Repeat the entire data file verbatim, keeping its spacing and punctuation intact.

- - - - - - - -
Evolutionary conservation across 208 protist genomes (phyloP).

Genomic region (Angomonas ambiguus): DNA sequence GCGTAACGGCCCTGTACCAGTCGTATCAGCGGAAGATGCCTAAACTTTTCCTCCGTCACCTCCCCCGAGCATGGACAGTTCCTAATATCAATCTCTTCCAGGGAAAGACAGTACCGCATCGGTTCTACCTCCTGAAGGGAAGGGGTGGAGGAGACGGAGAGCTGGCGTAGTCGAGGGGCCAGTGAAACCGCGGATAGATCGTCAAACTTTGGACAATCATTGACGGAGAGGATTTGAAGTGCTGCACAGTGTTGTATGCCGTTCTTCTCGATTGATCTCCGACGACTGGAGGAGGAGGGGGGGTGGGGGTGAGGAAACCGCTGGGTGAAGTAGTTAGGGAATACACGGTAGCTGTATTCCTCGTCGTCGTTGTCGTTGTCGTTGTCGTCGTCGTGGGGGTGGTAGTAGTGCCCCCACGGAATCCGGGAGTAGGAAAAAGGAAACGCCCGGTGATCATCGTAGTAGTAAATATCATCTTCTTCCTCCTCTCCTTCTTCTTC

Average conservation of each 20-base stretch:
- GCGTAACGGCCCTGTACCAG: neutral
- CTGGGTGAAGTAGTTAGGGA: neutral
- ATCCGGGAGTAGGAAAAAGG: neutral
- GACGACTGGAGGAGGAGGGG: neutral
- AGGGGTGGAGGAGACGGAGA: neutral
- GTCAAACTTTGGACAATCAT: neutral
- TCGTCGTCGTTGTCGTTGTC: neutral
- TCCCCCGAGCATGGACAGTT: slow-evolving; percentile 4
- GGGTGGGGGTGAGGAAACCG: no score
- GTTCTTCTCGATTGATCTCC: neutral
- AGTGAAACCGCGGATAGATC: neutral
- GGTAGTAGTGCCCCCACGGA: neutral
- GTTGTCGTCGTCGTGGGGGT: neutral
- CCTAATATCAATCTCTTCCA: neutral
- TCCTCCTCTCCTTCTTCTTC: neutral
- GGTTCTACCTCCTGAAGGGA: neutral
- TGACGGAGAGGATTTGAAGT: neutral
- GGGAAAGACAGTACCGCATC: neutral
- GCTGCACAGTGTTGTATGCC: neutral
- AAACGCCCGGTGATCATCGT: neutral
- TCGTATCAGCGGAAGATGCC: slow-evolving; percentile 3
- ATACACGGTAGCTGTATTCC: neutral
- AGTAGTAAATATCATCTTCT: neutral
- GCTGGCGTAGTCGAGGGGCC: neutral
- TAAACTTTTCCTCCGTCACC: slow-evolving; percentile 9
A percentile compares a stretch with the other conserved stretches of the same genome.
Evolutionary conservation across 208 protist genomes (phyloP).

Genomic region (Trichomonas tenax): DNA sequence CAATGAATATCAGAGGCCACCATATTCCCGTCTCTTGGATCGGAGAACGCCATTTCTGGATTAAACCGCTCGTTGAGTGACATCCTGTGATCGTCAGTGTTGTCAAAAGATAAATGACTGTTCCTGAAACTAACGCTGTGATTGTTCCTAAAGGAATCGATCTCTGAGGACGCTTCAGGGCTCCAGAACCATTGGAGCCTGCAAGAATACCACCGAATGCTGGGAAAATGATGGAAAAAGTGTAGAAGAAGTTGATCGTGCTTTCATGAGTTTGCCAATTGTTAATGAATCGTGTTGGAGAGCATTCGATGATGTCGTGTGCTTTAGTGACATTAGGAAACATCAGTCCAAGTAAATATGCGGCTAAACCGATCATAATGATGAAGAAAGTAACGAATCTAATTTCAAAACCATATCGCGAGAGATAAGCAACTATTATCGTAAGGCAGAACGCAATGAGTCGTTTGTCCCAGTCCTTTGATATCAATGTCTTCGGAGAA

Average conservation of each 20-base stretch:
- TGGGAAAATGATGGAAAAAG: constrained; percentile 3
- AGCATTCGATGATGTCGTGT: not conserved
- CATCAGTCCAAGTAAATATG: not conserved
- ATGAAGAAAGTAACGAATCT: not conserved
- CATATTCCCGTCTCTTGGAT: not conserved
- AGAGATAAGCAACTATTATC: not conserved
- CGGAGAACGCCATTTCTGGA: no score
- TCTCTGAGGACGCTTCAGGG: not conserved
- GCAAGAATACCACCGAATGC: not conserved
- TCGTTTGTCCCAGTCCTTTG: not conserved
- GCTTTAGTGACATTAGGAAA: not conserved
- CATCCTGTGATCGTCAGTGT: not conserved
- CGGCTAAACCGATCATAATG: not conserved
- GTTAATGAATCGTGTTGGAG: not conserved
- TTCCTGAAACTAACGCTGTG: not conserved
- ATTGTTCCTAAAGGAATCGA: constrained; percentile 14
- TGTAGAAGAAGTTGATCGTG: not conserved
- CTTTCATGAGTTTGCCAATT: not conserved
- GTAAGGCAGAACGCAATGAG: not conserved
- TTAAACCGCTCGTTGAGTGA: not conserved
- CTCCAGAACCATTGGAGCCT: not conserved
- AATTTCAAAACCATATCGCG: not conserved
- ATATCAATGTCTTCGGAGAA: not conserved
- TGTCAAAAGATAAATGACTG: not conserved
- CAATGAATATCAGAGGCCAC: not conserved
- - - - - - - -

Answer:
Evolutionary conservation across 208 protist genomes (phyloP).

Genomic region (Angomonas ambiguus): DNA sequence GCGTAACGGCCCTGTACCAGTCGTATCAGCGGAAGATGCCTAAACTTTTCCTCCGTCACCTCCCCCGAGCATGGACAGTTCCTAATATCAATCTCTTCCAGGGAAAGACAGTACCGCATCGGTTCTACCTCCTGAAGGGAAGGGGTGGAGGAGACGGAGAGCTGGCGTAGTCGAGGGGCCAGTGAAACCGCGGATAGATCGTCAAACTTTGGACAATCATTGACGGAGAGGATTTGAAGTGCTGCACAGTGTTGTATGCCGTTCTTCTCGATTGATCTCCGACGACTGGAGGAGGAGGGGGGGTGGGGGTGAGGAAACCGCTGGGTGAAGTAGTTAGGGAATACACGGTAGCTGTATTCCTCGTCGTCGTTGTCGTTGTCGTTGTCGTCGTCGTGGGGGTGGTAGTAGTGCCCCCACGGAATCCGGGAGTAGGAAAAAGGAAACGCCCGGTGATCATCGTAGTAGTAAATATCATCTTCTTCCTCCTCTCCTTCTTCTTC

Average conservation of each 20-base stretch:
- GCGTAACGGCCCTGTACCAG: neutral
- CTGGGTGAAGTAGTTAGGGA: neutral
- ATCCGGGAGTAGGAAAAAGG: neutral
- GACGACTGGAGGAGGAGGGG: neutral
- AGGGGTGGAGGAGACGGAGA: neutral
- GTCAAACTTTGGACAATCAT: neutral
- TCGTCGTCGTTGTCGTTGTC: neutral
- TCCCCCGAGCATGGACAGTT: slow-evolving; percentile 4
- GGGTGGGGGTGAGGAAACCG: no score
- GTTCTTCTCGATTGATCTCC: neutral
- AGTGAAACCGCGGATAGATC: neutral
- GGTAGTAGTGCCCCCACGGA: neutral
- GTTGTCGTCGTCGTGGGGGT: neutral
- CCTAATATCAATCTCTTCCA: neutral
- TCCTCCTCTCCTTCTTCTTC: neutral
- GGTTCTACCTCCTGAAGGGA: neutral
- TGACGGAGAGGATTTGAAGT: neutral
- GGGAAAGACAGTACCGCATC: neutral
- GCTGCACAGTGTTGTATGCC: neutral
- AAACGCCCGGTGATCATCGT: neutral
- TCGTATCAGCGGAAGATGCC: slow-evolving; percentile 3
- ATACACGGTAGCTGTATTCC: neutral
- AGTAGTAAATATCATCTTCT: neutral
- GCTGGCGTAGTCGAGGGGCC: neutral
- TAAACTTTTCCTCCGTCACC: slow-evolving; percentile 9
A percentile compares a stretch with the other conserved stretches of the same genome.
Evolutionary conservation across 208 protist genomes (phyloP).

Genomic region (Trichomonas tenax): DNA sequence CAATGAATATCAGAGGCCACCATATTCCCGTCTCTTGGATCGGAGAACGCCATTTCTGGATTAAACCGCTCGTTGAGTGACATCCTGTGATCGTCAGTGTTGTCAAAAGATAAATGACTGTTCCTGAAACTAACGCTGTGATTGTTCCTAAAGGAATCGATCTCTGAGGACGCTTCAGGGCTCCAGAACCATTGGAGCCTGCAAGAATACCACCGAATGCTGGGAAAATGATGGAAAAAGTGTAGAAGAAGTTGATCGTGCTTTCATGAGTTTGCCAATTGTTAATGAATCGTGTTGGAGAGCATTCGATGATGTCGTGTGCTTTAGTGACATTAGGAAACATCAGTCCAAGTAAATATGCGGCTAAACCGATCATAATGATGAAGAAAGTAACGAATCTAATTTCAAAACCATATCGCGAGAGATAAGCAACTATTATCGTAAGGCAGAACGCAATGAGTCGTTTGTCCCAGTCCTTTGATATCAATGTCTTCGGAGAA

Average conservation of each 20-base stretch:
- TGGGAAAATGATGGAAAAAG: constrained; percentile 3
- AGCATTCGATGATGTCGTGT: not conserved
- CATCAGTCCAAGTAAATATG: not conserved
- ATGAAGAAAGTAACGAATCT: not conserved
- CATATTCCCGTCTCTTGGAT: not conserved
- AGAGATAAGCAACTATTATC: not conserved
- CGGAGAACGCCATTTCTGGA: no score
- TCTCTGAGGACGCTTCAGGG: not conserved
- GCAAGAATACCACCGAATGC: not conserved
- TCGTTTGTCCCAGTCCTTTG: not conserved
- GCTTTAGTGACATTAGGAAA: not conserved
- CATCCTGTGATCGTCAGTGT: not conserved
- CGGCTAAACCGATCATAATG: not conserved
- GTTAATGAATCGTGTTGGAG: not conserved
- TTCCTGAAACTAACGCTGTG: not conserved
- ATTGTTCCTAAAGGAATCGA: constrained; percentile 14
- TGTAGAAGAAGTTGATCGTG: not conserved
- CTTTCATGAGTTTGCCAATT: not conserved
- GTAAGGCAGAACGCAATGAG: not conserved
- TTAAACCGCTCGTTGAGTGA: not conserved
- CTCCAGAACCATTGGAGCCT: not conserved
- AATTTCAAAACCATATCGCG: not conserved
- ATATCAATGTCTTCGGAGAA: not conserved
- TGTCAAAAGATAAATGACTG: not conserved
- CAATGAATATCAGAGGCCAC: not conserved